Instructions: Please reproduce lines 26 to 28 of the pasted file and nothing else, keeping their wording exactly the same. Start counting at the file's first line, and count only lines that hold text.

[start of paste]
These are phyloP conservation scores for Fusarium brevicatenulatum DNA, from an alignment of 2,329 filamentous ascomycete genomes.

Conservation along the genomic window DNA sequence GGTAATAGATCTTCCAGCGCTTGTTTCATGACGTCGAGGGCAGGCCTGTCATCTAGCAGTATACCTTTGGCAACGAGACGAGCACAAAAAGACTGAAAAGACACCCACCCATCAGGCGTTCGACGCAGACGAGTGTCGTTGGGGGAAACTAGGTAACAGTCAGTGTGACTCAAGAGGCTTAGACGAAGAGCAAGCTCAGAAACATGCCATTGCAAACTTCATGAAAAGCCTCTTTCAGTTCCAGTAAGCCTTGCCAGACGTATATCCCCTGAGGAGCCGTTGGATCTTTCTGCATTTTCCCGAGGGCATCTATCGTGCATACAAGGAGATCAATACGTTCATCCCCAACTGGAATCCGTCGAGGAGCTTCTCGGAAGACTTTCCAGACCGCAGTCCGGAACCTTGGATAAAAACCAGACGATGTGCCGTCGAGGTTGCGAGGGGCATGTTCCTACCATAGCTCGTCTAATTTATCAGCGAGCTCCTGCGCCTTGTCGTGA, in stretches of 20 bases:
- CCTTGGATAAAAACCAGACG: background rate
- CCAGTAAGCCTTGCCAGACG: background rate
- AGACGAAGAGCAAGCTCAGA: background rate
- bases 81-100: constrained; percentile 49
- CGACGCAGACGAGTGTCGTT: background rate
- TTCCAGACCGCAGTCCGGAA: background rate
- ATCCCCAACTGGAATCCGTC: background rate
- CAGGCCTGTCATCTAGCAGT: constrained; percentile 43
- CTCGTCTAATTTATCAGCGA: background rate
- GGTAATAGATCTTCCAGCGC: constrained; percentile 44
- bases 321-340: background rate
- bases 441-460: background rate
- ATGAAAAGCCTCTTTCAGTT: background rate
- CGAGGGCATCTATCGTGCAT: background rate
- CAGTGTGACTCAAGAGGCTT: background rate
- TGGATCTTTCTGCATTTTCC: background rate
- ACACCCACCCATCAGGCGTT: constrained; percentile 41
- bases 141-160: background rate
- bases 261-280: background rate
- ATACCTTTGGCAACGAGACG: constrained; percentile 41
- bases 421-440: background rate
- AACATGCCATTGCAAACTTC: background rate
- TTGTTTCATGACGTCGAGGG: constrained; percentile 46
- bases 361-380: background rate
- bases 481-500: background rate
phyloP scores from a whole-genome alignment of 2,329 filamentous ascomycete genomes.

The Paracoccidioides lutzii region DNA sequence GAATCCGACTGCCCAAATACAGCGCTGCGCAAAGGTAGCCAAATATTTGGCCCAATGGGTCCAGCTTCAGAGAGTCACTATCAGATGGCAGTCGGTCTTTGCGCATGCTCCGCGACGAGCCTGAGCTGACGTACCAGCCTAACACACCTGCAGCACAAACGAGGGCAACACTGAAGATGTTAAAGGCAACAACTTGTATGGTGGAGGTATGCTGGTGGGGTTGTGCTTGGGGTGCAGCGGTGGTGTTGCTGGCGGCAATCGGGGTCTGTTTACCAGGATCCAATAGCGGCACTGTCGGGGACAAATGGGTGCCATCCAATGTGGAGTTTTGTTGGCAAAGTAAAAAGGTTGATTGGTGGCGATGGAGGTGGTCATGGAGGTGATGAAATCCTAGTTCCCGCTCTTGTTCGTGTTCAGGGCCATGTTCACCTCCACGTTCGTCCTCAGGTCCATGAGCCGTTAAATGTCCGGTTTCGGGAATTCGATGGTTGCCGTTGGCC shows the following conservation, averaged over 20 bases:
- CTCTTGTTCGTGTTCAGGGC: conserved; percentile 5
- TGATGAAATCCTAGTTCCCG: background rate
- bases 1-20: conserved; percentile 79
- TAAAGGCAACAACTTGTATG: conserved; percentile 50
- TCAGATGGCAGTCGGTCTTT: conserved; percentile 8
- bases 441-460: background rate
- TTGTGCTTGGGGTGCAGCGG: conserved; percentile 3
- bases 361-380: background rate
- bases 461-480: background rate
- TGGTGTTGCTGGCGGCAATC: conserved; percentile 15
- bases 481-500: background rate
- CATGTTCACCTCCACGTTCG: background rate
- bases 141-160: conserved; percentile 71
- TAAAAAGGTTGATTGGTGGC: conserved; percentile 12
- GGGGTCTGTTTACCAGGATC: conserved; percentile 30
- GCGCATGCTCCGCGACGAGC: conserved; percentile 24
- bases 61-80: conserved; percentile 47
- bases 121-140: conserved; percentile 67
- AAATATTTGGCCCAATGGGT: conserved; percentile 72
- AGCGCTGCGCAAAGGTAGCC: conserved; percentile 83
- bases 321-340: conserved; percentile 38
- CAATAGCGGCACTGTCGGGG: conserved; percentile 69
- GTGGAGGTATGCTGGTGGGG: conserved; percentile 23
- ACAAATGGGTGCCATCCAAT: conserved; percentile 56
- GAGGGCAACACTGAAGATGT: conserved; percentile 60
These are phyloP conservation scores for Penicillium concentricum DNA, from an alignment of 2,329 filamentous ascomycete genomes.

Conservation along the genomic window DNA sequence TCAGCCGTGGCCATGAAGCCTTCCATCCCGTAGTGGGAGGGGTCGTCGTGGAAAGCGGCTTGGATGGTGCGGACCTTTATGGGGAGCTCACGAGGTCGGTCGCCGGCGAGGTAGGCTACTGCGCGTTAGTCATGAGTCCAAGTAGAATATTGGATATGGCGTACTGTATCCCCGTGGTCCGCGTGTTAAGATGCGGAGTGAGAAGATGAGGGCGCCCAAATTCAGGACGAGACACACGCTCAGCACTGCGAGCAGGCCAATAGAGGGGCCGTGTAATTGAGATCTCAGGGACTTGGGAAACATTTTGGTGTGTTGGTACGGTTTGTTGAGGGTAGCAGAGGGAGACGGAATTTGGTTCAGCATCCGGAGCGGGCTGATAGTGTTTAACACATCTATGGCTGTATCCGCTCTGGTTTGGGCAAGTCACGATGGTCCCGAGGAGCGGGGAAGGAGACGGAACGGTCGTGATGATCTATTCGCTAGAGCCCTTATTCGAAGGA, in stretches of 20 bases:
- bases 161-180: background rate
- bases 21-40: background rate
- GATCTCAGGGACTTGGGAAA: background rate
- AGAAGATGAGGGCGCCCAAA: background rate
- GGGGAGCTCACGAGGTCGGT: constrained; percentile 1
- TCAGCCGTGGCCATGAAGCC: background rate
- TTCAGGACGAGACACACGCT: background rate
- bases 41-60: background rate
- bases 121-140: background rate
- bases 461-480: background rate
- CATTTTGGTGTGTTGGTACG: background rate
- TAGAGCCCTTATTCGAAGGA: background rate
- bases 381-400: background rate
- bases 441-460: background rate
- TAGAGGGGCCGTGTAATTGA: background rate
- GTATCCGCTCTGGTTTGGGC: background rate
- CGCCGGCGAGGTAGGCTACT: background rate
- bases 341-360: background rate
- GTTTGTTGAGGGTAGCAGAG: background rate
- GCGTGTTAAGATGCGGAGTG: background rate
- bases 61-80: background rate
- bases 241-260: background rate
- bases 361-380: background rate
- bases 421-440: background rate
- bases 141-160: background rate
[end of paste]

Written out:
- bases 361-380: background rate
- bases 481-500: background rate
phyloP scores from a whole-genome alignment of 2,329 filamentous ascomycete genomes.